Extra-heavy .375 bullets, up to at least 350 grains in factory loads and 380 grains in component bullets, are now available and there is some shift in that direction. With a much higher SD of .356 for a .350-grain bullet the extra-heavies penetrate very well. Considering that a .375, though legal everywhere, is at best marginal for elephant, the extra-heavy bullets may have a place there. My concern with them is threefold: First, they're pretty slow, especially in smaller-cased .375s like the H&H and .375 Ruger--so what you gain in bullet weight you might lose in velocity and resultant energy. Second, one of the great strengths of the .375 is its marvelous versatility. Reduce the velocity and steepen the trajectory arc, and you are losing some of that versatility. If you really needed the extra bullet weight, who cares€¦but I don't think it's necessary. Third, and this is important, many .375s aren't very accurate with the extra-heavies simply because the rifling twist is a bit slow to properly stabilize them. If your rifle groups them and they give you more confidence, then by all means use them. But I'm perfectly happy with the traditional 300-grain bullet!
Hornady's first run of .450/.400-3", with a softpoint and a solid, both recovered from a buffalo. Load and bullet selection is very limited in the few true .40-caliber cartridges, but the .40-caliber with a 400-grain bullet is extremely effective on the largest game.
We don't have much selection in true .40-caliber dangerous game cartridges. The selection in "traditional .40's," using a (nominally) .410-inch bullet is pretty much limited to the old .450/.400 in both 3" and 3 ¼" case lengths; and Holland & Holland's new proprietary .400 H&H. Bullet selection is equally limited: 400 grains, take it or leave it. Perhaps oddly, the .411 bullet diameter offers a lot more choice. This is the proper diameter for the .405 Winchester, and there are some .411 wildcats, including the .411 KDF. Any way you slice it, for the really big stuff the 400-grain bullet is the way to go. With an SD averaging .339 penetration is going to be just fine€¦even at the modest velocity of the .450/.400s and heavy handloads for the .405.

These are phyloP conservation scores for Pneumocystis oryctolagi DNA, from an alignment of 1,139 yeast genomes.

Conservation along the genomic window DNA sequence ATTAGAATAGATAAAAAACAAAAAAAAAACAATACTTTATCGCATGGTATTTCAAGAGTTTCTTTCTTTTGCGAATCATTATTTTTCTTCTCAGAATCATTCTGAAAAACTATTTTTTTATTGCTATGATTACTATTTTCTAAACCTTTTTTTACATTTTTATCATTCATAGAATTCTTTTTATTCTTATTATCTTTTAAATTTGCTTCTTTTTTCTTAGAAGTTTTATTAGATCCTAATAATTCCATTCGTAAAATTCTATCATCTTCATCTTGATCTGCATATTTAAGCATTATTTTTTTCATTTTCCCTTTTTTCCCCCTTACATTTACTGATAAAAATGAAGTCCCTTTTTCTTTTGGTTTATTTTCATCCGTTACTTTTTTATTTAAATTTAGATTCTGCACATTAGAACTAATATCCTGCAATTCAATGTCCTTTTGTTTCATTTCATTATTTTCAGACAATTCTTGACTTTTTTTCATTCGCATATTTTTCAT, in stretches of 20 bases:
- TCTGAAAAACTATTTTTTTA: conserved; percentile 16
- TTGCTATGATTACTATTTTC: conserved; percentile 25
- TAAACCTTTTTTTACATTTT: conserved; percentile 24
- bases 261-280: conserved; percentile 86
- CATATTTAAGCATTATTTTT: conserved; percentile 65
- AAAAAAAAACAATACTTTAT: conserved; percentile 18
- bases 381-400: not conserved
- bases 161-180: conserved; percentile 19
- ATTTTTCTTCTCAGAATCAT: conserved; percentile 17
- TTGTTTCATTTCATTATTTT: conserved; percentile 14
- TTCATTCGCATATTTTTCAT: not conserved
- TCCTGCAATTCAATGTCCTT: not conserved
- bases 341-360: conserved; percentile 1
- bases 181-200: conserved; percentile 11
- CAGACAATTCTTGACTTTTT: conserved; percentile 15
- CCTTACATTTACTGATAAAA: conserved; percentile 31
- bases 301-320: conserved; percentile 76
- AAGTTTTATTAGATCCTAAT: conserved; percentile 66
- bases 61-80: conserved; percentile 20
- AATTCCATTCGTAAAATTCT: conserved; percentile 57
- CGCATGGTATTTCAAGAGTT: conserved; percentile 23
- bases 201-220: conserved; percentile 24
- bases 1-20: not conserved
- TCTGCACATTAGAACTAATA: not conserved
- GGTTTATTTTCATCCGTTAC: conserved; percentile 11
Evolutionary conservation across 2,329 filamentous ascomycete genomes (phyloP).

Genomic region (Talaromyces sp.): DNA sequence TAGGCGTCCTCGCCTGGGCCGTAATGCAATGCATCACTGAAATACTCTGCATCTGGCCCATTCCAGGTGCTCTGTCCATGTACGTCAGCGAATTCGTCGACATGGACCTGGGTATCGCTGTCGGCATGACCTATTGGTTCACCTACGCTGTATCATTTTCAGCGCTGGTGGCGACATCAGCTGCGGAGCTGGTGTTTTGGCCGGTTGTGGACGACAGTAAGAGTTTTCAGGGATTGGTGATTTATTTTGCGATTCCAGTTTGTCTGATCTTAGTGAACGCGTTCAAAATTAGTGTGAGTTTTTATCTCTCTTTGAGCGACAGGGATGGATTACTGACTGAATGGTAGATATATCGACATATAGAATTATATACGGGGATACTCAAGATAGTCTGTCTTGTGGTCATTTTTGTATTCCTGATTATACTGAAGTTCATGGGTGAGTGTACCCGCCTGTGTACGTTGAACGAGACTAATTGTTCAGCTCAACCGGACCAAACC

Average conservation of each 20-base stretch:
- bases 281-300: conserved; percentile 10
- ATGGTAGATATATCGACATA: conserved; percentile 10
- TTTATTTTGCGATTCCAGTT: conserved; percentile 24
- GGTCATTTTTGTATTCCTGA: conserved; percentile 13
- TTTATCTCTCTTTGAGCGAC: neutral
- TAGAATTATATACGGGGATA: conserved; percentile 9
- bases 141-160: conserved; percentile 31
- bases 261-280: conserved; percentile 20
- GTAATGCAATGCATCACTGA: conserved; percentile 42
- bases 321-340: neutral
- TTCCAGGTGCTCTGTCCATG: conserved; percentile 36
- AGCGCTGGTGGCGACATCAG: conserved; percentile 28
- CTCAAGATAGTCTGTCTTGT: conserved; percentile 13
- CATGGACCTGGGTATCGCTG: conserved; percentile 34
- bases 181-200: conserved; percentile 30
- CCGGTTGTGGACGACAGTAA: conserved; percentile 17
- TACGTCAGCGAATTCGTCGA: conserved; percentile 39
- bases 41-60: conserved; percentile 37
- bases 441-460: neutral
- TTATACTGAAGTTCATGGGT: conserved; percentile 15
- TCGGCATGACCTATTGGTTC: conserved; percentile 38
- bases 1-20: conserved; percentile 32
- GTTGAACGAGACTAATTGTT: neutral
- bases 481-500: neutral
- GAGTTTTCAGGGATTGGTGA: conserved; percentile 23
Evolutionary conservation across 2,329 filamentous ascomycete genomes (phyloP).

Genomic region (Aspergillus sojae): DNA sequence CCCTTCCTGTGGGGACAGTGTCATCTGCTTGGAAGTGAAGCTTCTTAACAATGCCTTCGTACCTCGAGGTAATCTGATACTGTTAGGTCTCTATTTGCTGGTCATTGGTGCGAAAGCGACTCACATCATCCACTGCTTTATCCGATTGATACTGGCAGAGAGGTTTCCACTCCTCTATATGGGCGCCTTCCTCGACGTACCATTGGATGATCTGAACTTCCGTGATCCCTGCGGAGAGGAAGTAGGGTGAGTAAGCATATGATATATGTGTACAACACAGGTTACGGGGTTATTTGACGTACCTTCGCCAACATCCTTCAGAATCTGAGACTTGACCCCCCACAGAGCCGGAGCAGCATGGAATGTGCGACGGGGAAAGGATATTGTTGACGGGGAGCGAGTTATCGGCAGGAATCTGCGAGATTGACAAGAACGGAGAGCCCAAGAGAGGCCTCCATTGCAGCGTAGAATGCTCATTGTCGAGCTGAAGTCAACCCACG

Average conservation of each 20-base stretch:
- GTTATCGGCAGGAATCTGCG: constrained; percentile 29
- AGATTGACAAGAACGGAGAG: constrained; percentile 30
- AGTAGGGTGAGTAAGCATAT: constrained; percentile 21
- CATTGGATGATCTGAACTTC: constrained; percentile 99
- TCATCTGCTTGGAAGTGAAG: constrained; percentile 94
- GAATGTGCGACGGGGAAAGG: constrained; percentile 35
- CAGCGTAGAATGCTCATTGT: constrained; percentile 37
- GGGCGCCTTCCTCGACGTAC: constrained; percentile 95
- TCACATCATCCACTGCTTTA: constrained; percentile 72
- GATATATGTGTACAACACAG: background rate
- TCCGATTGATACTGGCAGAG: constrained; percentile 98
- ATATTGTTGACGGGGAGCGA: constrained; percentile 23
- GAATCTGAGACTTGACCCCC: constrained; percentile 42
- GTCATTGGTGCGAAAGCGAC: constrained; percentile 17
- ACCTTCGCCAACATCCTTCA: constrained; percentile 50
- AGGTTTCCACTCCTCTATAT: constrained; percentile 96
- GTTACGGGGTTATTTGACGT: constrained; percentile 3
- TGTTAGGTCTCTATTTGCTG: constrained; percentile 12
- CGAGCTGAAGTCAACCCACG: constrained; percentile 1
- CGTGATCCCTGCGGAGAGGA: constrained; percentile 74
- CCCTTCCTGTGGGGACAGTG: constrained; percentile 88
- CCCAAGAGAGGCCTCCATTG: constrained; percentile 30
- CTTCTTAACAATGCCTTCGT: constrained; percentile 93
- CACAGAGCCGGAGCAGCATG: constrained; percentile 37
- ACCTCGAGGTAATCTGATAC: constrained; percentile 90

Boddington used a 400-grain Hornady in the .416 Rigby to take his best-ever buffalo clear back in 1993. Although heavier .416 bullets are now available, the 400-grain bullet is the traditional choice and provides all the penetration and power required.
The various .416s have become exceedingly popular in the last 20 years, undoubtedly cutting into traditional markets for both the .375s and the .450-plus cartridges. There is good reason for this. A 400-grain .416 at the "Rigby/Remington" velocity of 2400 fps will penetrate better than a 500-grain .458 at the same velocity€¦and if the larger bullet is slower, then the .416 will penetrate a lot better. The 400-grain .416 has SD of .330, not quite as high a 500-grain .458 (.341), but considerably higher than a 300-grain .375 (.305). You could up the ante by going to a 450-grain .416 bullet, which has an amazing SD of .371€¦but I have pretty much the same reservations about the extra-heavy .416 bullets as I do the extra-heavy .375 bullets. Honestly, I don't get it. A 400-grain .416 solid at a muzzle velocity of 2400 fps will penetrate an elephant's skull to the brain from any angle€¦and will exit the opposite side from many angles. At that velocity there is still much versatility. Obviously you can go much lighter (and faster) for thin-skinned game, but for general use I remain very comfortable with the standard 400-grain (or, to split hairs, the original 410-grain weight, still offered by Woodleigh).
The .404 Jeffery is one of many older cartridges recently resurrected, with modern factory loads featuring good, modern bullets. Hornady loads the traditional 400-grain load in both solids and softs, while Norma offers an extra-heavy 450-grain load. Take your pick!
For those of us who like to be a bit different, this bullet diameter is the alternative to the .416, best represented by the .404 Jeffery. There are also a few wildcats, including the .425 Express. Once again bullet weights range from light to extra heavy, but the standard remains 400 grains. And, once again I'm perfectly happy with the standard 400-grain bullet. As originally loaded the .404 Jeffery was a much milder cartridge than the .416 Rigby, but today most factory loads have taken advantage of the generous case capacity and increased the velocity. I have a .404 Jeffery and I love it. It's probably at least 97.5 percent as effective as the .416 (which is not damning with faint praise)€¦but it has a bit less recoil. My rifle has iron sights, so I could go to the extra-heavy 450-grain bullet without sacrificing versatility...but my rifle groups them horribly. Some will shoot them, some won't, but you have to check this out yourself.